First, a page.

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Cape Central High Photos

Ken Steinhoff, Cape Girardeau Central High School Class of 1965, was a photographer for The Tiger and The Girardot, and was on the staff of The Capaha Arrow and The Sagamore at Southeast Missouri State University. He worked as a photographer / reporter (among other things) at The Jackson Pioneer and The Southeast Missourian.

Come here to see photos and read stories (mostly true) about coming of age in Southeast Missouri in the 1960s.

Please comment on the articles when you see I have left out a bit of history, forgotten a name or when your memory of a circumstance conflicts with mine. (My mother says her stories have improved now that more and more of the folks who could contradict her have died off.) Your information helps to make this a wonderful archive and may end up in book form.


Immanuel Lutheran Church Cemetery

New Wells Church and Cemetery 04-18-2014Mother is my eagle-eyed cemetery spotter. In the scores of times we had driven to Perry County, I had never looked to the left just south of County Road 524 off Hwy C to spot the cemetery on the hill. It turned out to be the Immanuel Lutheran Church Cemetery, established in 1918.

One of the first things that caught my eye was that there were four freshly-dug graves side-by-side. Had there been some kind of tragedy that wiped out a whole family all at once? No, the graves had different names on them and different, though recent, dates.

I quickly discerned the pattern: unlike most cemeteries I’ve visited, these graves weren’t grouped by families, they were in chronological order.

First grave dated 1919

New Wells Church and Cemetery 04-18-2014It didn’t take long to confirm my suspicion. The first grave in the southwest corner of the first row was dated 1919, and all the graves to the right were in date order. The only other place I had run into that kind of order was in a cemetery in Frohna, another German community.

Meticulous details

New Wells Church and Cemetery 04-18-2014I give the cemetery credit for keeping good records.

Plenty of room for expansion

New Wells Church and Cemetery 04-18-2014There is no shortage of room for more arrivals. Later on, we’ll show you photos from a cemetery right across from the Immanuel Lutheran church in “downtown” New Wells.

Click on the photos to make them larger.

 

11 comments to Immanuel Lutheran Church Cemetery

  • Tim Kridel

    My dad and maternal grandparents are buried there. If you continued another mile into New Wells, you’d see the original cemetery across from the current church. Not sure how far back those graves go, but it’s probably to the founding of the church: http://www.immanuelnewwells.org/history.html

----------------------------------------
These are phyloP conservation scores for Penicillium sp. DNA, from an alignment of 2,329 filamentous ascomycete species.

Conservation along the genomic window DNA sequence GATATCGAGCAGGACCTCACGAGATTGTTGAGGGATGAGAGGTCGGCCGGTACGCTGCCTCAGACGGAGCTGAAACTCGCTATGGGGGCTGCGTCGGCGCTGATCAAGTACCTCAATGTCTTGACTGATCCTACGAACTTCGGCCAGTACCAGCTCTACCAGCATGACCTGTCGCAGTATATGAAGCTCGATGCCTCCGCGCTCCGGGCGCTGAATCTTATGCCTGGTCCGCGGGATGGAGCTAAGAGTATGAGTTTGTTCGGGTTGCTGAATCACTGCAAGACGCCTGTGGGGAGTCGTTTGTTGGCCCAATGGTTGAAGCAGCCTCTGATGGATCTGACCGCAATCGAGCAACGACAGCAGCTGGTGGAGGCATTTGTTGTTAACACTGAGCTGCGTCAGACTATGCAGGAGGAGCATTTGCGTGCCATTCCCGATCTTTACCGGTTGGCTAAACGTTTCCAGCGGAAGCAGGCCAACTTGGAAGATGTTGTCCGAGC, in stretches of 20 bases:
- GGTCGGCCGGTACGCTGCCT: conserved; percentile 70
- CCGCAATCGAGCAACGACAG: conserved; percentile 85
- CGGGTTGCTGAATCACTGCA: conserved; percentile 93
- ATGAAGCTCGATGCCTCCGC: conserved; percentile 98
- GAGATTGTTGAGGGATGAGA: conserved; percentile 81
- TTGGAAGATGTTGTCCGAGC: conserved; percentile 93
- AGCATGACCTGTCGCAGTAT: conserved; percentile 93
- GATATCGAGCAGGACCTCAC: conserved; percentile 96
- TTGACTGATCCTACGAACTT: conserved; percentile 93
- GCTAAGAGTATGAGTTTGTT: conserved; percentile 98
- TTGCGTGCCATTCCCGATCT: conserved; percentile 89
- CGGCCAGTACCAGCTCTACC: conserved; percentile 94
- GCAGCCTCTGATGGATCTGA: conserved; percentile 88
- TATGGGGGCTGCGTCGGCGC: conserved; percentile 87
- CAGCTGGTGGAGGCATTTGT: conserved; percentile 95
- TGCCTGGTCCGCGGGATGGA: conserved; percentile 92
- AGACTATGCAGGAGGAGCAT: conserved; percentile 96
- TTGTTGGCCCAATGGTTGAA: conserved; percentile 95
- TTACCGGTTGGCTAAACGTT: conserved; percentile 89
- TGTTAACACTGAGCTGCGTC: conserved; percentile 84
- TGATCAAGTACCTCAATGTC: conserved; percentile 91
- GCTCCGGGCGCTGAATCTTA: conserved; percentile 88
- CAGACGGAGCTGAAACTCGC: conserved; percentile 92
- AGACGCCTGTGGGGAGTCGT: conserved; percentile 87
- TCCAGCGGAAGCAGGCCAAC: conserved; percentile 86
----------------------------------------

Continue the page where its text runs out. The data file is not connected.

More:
• brad brune

    That’s amazing! Only the Germans. I can’t imagine people being willing to be planted in order of death – like some row crop!

  • Tyson Koenig

    This is how all the small Lutheran cemeteries in Perry County are done; I have one set of great-grandparents buried at far, and another at New Wells, where my grandfather joined them last year. Innumerable older ancestors of mine are buried at both, all chronologically just so.

    I don’t know, but I’m guessing this is how many cemeteries worked before the mid-20th century.

  • Carolyn Bening

    Is the New Wells Immanuel Lutheran Cemetery records that you picture available to the public? Does anyone know if the Immanuel Church records have been printed as the Lutheran churches in Altenburg and Pocahontas have? These would be invaluable for genealogists.

    • Carolyn, I don’t have any idea. The folks at the Lutheran Heritage Center and Museum in Altenburg could probably answer that question: 573-824-6070.

      If Carla or Gerard answers, tell ’em “Hi” from me.

  • Gail Hennecke

    My father-in-law and mother-in-law are buried at Zion Lutheran Church in Pocahontas, Missouri. This Missouri Synod Lutheran Church also buries the deceased in chronological order. Walter Hennecke passed away April 5, 2000, and Hazel Hennecke passed away July 22, 2000. They are buried next to each other just because no one in the congregation passed away between their dates of death. They were then able to place a joint headstone in the cemetery.

  • Phyllis Smith

    I’m assuming you are referring to Perry Co. in MO. Coincidentally, there is a Perry County, in PA just up the highway from where I live in PA.

  • Lori Adams

    Is there a place where I can find a full picture of that cemetery directory??? I have dozens of relatives (near and distant) in that directory because I can see quite a few of their names. I’m a genealogy buff and would love to find some way to get a shot of the full directory! If anyone has any suggestions, I’d appreciate it! Living in Phoenix, AZ doesn’t help me when it comes to access to the cemeteries here and in Perry County over by Altenburg, Frohna, etc…

  • Carolyn Huttegger Bening

    Lori, Perry County Historical Society has several church directories or records, including births,deaths, marriages, and cemetery records, available at their site: http://www.perrycountyhistoricalsociety.org/index.html#Supplements
    The Lutheran Heritage Center & Museum of Altenburg, Mo. may also have publications for Cape Girardeau County. St. John’s Lutheran in Pocahontas has published their church records also, but don’t know where available. The New Wells Immanuel Lutheran Church has not published their records yet. Check website http://www.altenburgmuseum.org. They may have time to copy the New Wells cemetery directory for you from their digital copies. Hope this helps.

  • Bruce Kefauver

    My uncle had a heart attack while cutting the grass in this grave yard and my grandparents are buried there.

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